Citing transportation needs, DFLers to push for 7.5 cent gas tax
The average driver would pay up to 7.5 cents a gallon more in gasoline taxes under an $8.4 billion transportation funding plan Democratic lawmakers hope to drive through the Minnesota Legislature.
Also, many Minnesotans would pay more for license tab fees and some could face higher sales taxes if the Democratic-Farmer-Labor plan to improve roads, bridges and transit projects overcomes a threatened governor's veto.
Senate Transportation Chairman Steve Murphy said Tuesday the plan puts "political courage above political ambition," improves the safety of Minnesota roads and bridges and creates thousands of new jobs as the state looks at ways to recover from 23,000 job losses.
"We're putting 33,000 people back to work with this bill," Murphy, DFL-Red Wing, said at a Capitol news conference. "Let's kick off the economy and let's do it with a good transportation bill. This covers it."
Lawmakers unveiled the transportation package in the morning, then gave the bill its first committee hearings as GOP lawmakers blamed Democrat-Farmer-Laborites for not working with Republicans and Gov. Tim Pawlenty to put together a compromise.
House Republicans, who will be pressured to help override an expected Pawlenty veto, were especially critical of the plan.
House Minority Leader Marty Seifert, R-Marshall, said DFLers did not learn from their failed attempt to pass a transportation bill last year. Now Democrats are back with a spending plan that is bigger than ever, he said.
"I can't see this bill getting overridden with how big and lardy it is," Seifert said. "If they wanted Republican votes, they should have moved to the middle instead of moving to the far left."
Rep. Bernie Lieder, who leads the House Transportation Finance Division, said the plan balances highway and bridge needs in rural Minnesota with those in metropolitan areas, and balances road and transit projects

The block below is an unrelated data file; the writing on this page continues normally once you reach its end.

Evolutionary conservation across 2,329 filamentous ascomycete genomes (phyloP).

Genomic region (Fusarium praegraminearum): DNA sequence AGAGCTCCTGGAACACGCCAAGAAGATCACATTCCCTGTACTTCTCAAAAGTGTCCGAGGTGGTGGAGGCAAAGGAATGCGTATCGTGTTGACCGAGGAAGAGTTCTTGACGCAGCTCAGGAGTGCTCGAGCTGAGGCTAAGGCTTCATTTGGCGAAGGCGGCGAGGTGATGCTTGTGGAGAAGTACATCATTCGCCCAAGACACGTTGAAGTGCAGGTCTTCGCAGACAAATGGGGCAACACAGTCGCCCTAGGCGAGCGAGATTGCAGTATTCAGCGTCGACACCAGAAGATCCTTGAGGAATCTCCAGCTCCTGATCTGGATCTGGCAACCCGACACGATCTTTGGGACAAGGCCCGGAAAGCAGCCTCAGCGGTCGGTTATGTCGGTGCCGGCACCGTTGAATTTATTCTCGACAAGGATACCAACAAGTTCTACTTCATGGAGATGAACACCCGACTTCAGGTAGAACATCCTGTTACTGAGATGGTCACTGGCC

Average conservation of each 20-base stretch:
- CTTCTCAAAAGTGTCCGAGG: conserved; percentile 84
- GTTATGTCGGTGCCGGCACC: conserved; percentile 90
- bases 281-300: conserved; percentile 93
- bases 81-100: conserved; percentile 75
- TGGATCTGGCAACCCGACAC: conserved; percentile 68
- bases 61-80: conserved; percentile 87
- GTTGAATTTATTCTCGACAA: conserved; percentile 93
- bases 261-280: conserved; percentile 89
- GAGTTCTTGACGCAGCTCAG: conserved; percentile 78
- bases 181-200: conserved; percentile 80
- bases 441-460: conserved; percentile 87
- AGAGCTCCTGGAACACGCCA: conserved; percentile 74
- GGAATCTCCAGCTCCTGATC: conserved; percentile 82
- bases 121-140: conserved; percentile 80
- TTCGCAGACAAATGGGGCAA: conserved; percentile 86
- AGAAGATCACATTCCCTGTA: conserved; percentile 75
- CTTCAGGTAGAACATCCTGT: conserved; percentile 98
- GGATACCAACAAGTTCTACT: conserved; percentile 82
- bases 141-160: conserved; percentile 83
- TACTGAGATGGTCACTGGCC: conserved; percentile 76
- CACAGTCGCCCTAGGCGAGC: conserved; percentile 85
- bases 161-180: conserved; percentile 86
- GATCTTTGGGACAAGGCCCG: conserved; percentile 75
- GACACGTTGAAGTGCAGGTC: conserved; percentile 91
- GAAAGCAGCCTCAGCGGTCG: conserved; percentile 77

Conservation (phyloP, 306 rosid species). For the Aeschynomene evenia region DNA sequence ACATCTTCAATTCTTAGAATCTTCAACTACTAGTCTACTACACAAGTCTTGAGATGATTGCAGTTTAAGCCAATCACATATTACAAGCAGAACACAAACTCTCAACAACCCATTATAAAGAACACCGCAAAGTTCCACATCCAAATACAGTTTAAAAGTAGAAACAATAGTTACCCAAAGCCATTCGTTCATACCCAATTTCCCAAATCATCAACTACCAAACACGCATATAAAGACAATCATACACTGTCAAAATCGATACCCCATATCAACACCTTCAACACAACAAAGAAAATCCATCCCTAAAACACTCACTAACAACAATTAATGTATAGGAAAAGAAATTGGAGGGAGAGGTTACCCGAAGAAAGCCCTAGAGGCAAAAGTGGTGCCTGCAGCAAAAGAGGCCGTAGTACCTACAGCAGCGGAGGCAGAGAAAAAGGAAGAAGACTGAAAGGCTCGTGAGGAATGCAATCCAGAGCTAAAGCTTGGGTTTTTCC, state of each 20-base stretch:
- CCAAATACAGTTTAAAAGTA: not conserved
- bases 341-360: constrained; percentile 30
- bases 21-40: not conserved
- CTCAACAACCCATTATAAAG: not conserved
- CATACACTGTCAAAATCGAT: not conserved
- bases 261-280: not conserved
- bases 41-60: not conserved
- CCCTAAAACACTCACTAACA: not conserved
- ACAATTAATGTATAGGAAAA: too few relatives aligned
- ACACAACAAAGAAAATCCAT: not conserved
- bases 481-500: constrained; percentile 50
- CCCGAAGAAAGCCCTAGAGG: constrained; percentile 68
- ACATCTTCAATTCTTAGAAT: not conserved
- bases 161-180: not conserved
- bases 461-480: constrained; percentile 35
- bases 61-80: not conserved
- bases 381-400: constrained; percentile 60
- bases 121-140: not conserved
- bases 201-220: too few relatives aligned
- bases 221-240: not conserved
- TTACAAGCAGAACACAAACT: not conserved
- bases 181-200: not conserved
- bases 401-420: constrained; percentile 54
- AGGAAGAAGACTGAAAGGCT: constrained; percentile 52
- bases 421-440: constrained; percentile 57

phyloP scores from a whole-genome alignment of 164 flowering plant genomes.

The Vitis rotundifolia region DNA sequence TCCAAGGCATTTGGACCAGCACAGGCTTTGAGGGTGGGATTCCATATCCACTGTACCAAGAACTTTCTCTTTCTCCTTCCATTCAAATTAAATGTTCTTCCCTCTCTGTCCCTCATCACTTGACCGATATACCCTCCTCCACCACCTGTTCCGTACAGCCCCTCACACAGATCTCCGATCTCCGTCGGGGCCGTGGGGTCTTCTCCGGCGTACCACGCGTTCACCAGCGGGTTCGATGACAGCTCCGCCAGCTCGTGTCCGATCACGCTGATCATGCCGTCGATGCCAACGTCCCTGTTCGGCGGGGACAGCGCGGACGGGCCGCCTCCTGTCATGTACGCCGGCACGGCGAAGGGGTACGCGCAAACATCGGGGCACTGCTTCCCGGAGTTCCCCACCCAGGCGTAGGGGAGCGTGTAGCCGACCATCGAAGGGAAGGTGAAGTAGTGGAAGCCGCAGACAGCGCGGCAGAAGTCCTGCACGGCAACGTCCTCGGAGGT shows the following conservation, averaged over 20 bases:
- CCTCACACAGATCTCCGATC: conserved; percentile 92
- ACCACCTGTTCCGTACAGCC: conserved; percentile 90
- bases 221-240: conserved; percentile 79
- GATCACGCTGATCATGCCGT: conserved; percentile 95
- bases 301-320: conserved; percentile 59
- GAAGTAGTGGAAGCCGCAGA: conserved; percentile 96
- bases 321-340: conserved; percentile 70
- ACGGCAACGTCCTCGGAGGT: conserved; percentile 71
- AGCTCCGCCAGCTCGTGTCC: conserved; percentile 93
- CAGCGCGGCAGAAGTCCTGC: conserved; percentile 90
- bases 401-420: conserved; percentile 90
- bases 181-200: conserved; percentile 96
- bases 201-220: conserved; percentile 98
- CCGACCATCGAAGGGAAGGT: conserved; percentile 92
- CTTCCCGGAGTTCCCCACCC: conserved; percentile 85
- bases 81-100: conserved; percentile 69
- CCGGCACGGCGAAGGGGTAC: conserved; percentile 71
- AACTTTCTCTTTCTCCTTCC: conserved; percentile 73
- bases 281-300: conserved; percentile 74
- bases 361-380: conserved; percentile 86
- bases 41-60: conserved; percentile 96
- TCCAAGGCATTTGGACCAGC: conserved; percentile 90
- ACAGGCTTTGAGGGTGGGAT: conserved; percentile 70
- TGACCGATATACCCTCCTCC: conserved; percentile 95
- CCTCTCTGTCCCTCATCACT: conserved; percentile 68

It was not crafted to secure specific lawmakers' votes, he said.
"It's a good bill," the Crookston DFLer said. "They should be able to vote without saying you're going to give them something for it."
A gubernatorial veto appears likely.
"A more than $8 billion tax increase in a struggling economy won't sit well with most Minnesotans and the governor doesn't support it," Pawlenty spokesman Brian McClung said.
Leading Democrats would not say whether they have the needed votes to override a Pawlenty veto.
"We'll see when the votes are posted," Murphy said.
The bill relies on a nickel-per-gallon gasoline tax increase, beginning with a 2-cent hike when the bill becomes law. Motorists would see another hike of 3 cents per gallon in September. Lawmakers also allow the tax to automatically increase with inflation in future years.
"Basically, you've got a door wide open," Rep. Doug Magnus of Slayton said.
Magnus, the top Republican on Lieder's committee, said the announcement Tuesday was a continuation of Democrats' strategy from last year.
"This bill is going to be come to be known as the 'my-way or no highway bill,'" he said. "These folks evidently like to negotiate with themselves."
Above the nickel-per-gallon hike, the fuel tax would increase by 2.5 cents to help pay off more than $2.2 billion in state-issued bonds for highway and bridge projects. That had Republicans saying the bill would boost the gas tax by 7.5 cents instead of a nickel, and reminding Minnesotans they also would be subjected to higher motor vehicle registration fees.
Introduced about six months after the Interstate 35W bridge collapse, supporters said the spending plan puts a new focus on fix the state's bridges. It creates a bridge improvement program to speed up repairs on the most problematic structures.
It would provide $500 million in bridge work in each of the next two years, more than half of which would be dedicated to repairing or replacing bridges with design flaws.
"We're serious about fixing Minnesota's bridges," Murphy said.
Twin Cities rail and bus projects would be funded by a half-cent sales tax increase in Twin Cities-area counties. Counties outside the Twin Cities could decide to impose a similar sales tax hike for specific transportation projects, but those increases would be subject to voter approval.
The state's 20-cent-per-gallon fuel tax has not been increased since 1988. Democrats would provide a gas tax credit of $25 a year for low-income Minnesotans who are at least 18 years old, regardless of how many miles they drive.
"That kind of takes the brunt off," Lieder said.